SWBAT determine when and how to combine unit terms, x-values, and x-squared values to simplify expressions.

Let’s get hands on! Students will use classroom items to help determine when and how to combine like items. This will transition to deeper understanding in combining like terms mathematically.

5 minutes

**Teacher Guided Notes CCSS:** 7.EE

This lesson is intended for students to have a concrete understanding of simplifying expressions through using objects that they encounter every day. Talk through the first example picture with them. Ask them what the letter “a” and “b” are called mathematically? This is to understand that variables are important in simplifying expressions and equations. Why can we only combine apples with apples? This lesson will not have extensive teacher guided notes. The lesson has video, and hands on activities that will serve as note taking resources. **Students will practice mathematical practice 1,2,3,4,5,and 6. Please see full lesson plan for picture.**

10 minutes

**Bell Ringer:**

After discussing the picture watch the YouTube video. The video does an awesome job in using family pictures to combine like terms. When showing the video, pause the video allowing students to engage in the examples the video has the students to complete. Always check for understanding by asking **guided questions**.

10 minutes

Please refer to full lesson plan for group activity.

10 minutes

**Activity**

After working through and discussing the bell ringer. Give the students the activity to work through with a partner. Allow the students to use the opening discussion, and bell ringer to work through the problems together. Try not to give too much direction with the activity. This is an opportunity to assess students understanding, or lack of understanding.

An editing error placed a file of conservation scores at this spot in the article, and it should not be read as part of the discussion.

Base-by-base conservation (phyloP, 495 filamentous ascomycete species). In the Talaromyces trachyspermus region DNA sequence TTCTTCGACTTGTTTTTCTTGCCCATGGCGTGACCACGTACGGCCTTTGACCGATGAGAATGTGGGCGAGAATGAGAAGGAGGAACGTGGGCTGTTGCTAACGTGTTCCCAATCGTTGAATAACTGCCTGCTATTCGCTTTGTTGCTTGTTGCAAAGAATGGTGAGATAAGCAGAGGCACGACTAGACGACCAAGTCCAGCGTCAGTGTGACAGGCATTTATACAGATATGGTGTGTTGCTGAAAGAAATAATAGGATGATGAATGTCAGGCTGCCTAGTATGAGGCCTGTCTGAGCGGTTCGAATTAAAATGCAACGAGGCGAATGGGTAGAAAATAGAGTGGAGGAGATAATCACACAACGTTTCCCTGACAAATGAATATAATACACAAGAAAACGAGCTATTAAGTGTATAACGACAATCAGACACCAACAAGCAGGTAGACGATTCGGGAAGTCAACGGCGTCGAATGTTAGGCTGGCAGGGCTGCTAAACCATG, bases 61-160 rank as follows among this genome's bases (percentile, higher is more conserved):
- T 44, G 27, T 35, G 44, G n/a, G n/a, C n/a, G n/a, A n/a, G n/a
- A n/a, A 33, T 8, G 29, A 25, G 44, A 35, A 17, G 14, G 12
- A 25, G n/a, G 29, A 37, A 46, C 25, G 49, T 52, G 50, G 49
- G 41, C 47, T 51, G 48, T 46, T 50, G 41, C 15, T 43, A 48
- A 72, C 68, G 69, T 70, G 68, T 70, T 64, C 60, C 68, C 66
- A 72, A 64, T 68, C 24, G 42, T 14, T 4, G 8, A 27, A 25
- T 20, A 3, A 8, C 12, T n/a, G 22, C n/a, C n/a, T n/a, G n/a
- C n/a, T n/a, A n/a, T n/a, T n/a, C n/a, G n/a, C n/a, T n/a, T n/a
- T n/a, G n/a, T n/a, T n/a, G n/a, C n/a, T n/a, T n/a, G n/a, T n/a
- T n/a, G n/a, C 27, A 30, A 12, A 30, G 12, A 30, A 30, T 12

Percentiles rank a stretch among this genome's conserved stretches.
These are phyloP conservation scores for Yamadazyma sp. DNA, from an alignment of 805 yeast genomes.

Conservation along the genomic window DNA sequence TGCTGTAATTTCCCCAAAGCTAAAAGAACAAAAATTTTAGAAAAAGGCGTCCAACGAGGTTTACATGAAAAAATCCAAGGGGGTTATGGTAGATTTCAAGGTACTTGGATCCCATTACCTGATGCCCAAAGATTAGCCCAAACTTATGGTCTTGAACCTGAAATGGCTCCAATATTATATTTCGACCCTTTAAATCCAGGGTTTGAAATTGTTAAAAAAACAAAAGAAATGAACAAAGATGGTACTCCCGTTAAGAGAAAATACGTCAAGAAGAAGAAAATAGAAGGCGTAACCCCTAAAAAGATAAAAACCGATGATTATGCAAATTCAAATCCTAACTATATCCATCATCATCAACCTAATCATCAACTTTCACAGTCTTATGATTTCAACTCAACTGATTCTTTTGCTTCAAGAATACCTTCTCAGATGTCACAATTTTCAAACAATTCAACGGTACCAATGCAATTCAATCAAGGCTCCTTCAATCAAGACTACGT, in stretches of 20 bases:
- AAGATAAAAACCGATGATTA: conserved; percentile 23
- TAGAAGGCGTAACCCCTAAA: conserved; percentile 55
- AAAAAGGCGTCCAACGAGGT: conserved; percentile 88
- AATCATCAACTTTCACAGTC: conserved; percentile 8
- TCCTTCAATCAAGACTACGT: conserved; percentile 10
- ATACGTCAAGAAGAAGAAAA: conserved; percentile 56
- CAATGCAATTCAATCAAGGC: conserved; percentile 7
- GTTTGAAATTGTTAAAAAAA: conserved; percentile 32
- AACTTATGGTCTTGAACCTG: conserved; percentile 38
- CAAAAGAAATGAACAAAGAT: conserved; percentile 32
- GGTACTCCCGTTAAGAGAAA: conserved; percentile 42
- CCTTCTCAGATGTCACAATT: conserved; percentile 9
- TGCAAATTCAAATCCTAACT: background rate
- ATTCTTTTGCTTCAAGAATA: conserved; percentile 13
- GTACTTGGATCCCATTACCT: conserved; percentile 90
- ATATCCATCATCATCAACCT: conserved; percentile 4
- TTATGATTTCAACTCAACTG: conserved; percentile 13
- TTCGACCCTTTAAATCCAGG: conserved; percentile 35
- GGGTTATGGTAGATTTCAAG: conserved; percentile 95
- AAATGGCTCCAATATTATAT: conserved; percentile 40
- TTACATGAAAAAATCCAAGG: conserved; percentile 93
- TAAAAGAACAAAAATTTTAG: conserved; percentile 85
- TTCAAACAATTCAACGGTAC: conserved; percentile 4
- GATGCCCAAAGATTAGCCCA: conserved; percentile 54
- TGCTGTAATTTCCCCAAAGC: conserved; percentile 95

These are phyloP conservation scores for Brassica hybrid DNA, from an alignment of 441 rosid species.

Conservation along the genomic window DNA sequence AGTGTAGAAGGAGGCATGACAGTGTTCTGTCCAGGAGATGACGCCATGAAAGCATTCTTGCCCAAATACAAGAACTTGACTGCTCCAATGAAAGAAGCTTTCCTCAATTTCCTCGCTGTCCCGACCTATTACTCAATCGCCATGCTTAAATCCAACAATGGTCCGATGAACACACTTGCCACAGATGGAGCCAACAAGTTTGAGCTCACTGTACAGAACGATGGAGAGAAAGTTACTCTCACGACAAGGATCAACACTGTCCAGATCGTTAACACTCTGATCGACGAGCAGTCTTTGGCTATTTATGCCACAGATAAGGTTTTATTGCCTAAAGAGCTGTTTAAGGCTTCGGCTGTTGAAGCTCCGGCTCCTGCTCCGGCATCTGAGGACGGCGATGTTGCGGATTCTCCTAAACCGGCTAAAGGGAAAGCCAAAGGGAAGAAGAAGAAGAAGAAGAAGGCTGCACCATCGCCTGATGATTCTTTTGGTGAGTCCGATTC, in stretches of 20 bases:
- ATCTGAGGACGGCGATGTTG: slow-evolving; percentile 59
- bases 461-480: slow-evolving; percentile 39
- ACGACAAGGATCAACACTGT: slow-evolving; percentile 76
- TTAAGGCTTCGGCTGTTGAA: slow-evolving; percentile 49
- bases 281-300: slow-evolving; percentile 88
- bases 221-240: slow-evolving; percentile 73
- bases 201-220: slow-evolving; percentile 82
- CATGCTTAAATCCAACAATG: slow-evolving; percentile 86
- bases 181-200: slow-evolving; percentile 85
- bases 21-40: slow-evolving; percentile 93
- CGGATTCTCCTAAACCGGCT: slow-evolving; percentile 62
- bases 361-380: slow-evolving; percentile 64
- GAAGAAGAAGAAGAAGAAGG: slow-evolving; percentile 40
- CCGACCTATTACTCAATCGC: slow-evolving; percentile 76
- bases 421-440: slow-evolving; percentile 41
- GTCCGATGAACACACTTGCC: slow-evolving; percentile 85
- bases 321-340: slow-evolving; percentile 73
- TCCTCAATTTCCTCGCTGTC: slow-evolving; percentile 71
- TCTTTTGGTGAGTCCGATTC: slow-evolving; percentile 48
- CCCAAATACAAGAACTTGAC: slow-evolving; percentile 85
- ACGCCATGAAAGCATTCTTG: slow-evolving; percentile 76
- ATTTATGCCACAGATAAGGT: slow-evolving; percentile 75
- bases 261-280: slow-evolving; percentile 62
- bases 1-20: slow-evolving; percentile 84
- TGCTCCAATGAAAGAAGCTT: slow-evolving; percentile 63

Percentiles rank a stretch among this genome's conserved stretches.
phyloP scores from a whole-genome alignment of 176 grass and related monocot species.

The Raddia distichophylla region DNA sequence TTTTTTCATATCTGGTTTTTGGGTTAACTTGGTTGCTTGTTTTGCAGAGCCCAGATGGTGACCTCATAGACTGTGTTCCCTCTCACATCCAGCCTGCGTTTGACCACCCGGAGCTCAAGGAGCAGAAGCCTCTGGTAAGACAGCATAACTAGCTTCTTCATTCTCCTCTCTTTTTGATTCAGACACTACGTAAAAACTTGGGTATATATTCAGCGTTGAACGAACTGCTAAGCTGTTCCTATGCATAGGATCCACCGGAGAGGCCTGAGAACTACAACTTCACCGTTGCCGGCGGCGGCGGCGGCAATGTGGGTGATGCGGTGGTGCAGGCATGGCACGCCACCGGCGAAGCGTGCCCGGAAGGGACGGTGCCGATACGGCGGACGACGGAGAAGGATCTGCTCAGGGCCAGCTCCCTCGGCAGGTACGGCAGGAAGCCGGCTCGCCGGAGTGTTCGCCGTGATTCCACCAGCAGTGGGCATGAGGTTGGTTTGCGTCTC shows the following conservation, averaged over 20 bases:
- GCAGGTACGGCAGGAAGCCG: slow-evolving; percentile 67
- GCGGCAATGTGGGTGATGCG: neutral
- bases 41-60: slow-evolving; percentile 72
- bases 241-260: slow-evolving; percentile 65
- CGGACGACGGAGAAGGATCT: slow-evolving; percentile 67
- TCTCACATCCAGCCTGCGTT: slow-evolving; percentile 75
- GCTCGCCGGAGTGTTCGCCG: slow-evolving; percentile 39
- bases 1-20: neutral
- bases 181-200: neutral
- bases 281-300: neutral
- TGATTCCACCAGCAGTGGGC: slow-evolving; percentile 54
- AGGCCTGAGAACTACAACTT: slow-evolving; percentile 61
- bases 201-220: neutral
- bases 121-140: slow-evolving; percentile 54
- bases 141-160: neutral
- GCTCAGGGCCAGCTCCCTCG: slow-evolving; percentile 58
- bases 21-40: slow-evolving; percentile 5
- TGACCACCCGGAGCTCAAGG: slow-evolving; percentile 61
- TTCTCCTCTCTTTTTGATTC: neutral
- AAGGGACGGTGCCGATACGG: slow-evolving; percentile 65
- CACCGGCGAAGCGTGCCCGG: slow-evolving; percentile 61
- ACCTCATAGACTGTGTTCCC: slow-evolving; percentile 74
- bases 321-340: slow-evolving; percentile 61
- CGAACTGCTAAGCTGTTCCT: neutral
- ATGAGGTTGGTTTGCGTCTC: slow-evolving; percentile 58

10 minutes

**Whole Group Discussion**:

Once the time allotted for the pairs to complete the task has expired, allow students to share out their work. Each pair should share how they completed one problem. Allow the group to discuss each share out. Example questions could be, “Did we all solve the problem in the same manner? If not, what did you do differently? Did you come up with the same response? What were some things you see that could have been done differently? Is there a mistake here? Where is it? Why do you think the mistake was made? How can we avoid doing the same mistake?

10 minutes

**Transition to typical way of simplifying expressions with variables**

To transition to the next day’s lesson, watch this YouTube video. This will show students the typical way in simplifying expressions. Be sure to discuss the comparisons from the activity task to the typical way of simplifying expressions.

5 minutes

This Exit Ticket will help understand what students learned for the day.